What happened next remains one of the most iconic sequences in baseball history. Boskie retired the next three hitters, and Mussina sent the Angels down 1-2-3 in top of the fifth. Mussina got Angels second baseman Damion Easley to pop out to end the frame, making the game official. The baseball world’s attention then shifted to the warehouse.

Regan: The whole thing was a climax when that banner dropped. Then, guys were standing, cheering and crying. There were a lot of tears in the clubhouse that night. It was a release of what we knew was happening all year long.

Miller: It was the longest ovation I ever heard. Maybe the longest ovation in the history of sports.

Ripken Jr.: There was a point in time during the lap where I started to think: “I don’t care if this game happens at all again.” But all the way until that point I was thinking, “I’ll celebrate after, but we have to get the game going.” It was like an unintended rain delay.

Miller: Cal had told everybody, “I'm not going to have any stoppage of the game. I'm not going to stand for that. After the game, I'll be happy to stay through whatever ceremonies you want to have or whatever, but the game itself must continue to be played.”

Alafassos: Cal wanted nothing to do with banner dropping, because he didn't want the game to stop. But even he admitted later that he started getting goosebumps.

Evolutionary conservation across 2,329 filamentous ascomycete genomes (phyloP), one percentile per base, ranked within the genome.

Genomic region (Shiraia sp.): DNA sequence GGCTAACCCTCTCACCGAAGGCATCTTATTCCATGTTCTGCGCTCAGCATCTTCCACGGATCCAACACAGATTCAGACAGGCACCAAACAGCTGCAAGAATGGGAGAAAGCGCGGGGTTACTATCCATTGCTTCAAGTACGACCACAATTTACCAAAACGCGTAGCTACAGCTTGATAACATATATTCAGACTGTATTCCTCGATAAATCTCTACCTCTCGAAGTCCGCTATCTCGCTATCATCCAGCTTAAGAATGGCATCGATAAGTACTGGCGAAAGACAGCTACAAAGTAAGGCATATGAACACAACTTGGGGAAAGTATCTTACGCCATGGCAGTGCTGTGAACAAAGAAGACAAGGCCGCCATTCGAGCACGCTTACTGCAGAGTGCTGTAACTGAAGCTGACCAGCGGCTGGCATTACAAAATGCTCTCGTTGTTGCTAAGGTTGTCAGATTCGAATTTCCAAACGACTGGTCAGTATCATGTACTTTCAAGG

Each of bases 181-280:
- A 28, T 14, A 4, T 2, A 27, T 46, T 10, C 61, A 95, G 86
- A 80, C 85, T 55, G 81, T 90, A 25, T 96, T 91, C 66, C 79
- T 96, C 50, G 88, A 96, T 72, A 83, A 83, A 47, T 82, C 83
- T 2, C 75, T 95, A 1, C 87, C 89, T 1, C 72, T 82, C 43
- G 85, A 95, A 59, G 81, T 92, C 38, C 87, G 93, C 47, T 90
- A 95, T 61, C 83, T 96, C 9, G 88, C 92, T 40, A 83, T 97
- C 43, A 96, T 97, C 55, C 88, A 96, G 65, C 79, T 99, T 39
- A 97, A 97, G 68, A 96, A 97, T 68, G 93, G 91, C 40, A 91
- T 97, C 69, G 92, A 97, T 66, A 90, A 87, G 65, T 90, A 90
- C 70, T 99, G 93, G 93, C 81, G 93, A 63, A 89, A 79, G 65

Ripken Jr.: Looking up at my dad, all kinds of different feelings went through me. Here was a guy who was old school about pretty much everything, including sharing his feelings as a parent. He didn’t really go around saying, ”I love you,” but you knew he did. In that moment where I looked up, it was probably just a few seconds, but it felt like a thousand words were flying back between him and I.

The ovation officially paused play for 22 minutes and 15 seconds. The first thing Ripken did was visit his family at the seats behind home plate and give them his jersey. He was called out of the dugout three separate times before the crowd began chanting “We! Want! Cal!”

Billy Ripken: I make jokes about how he made us all stand for 22 minutes. But it was really just unbelievable.

Bonilla: The fans were so proud they were just not going to stop applauding him. They could’ve applauded for an hour, they were so into it.

Palmeiro: I said, “Look, man, these fans are not going to stop as long as we sit here. The game's not going to start, and I know you want the game to start. We're gonna sit here for hours if you don't get out there.”

Ripken Jr.: Rafael Palmeiro was the first to say, you’ve got to take a lap around this ballpark. And I dismissed it totally. Then Bobby Bonilla, with his big boisterous voice, took control of that. Jeffrey Hammonds was close by, too. Once I was physically starting to be pushed down the line, I thought, “OK, let’s go.”

Schmuck: There's no reason to think it wasn't spontaneous, except that it was so perfect.

Ripken Jr.: No one could have choreographed it to happen any better than it did.

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Miller: What we didn't realize until later was that Cal was sick. He was running a fever. He was hardly getting any sleep. He was still insisting on getting up early in the morning and having breakfast with his kids and taking them to school and all the other stuff that was swirling around it. So, he was exhausted. They told him he had to go out and acknowledge the people and go out and run a lap, for everybody. And he said, “I won't make it. I’m too exhausted, I won't make it around the field.”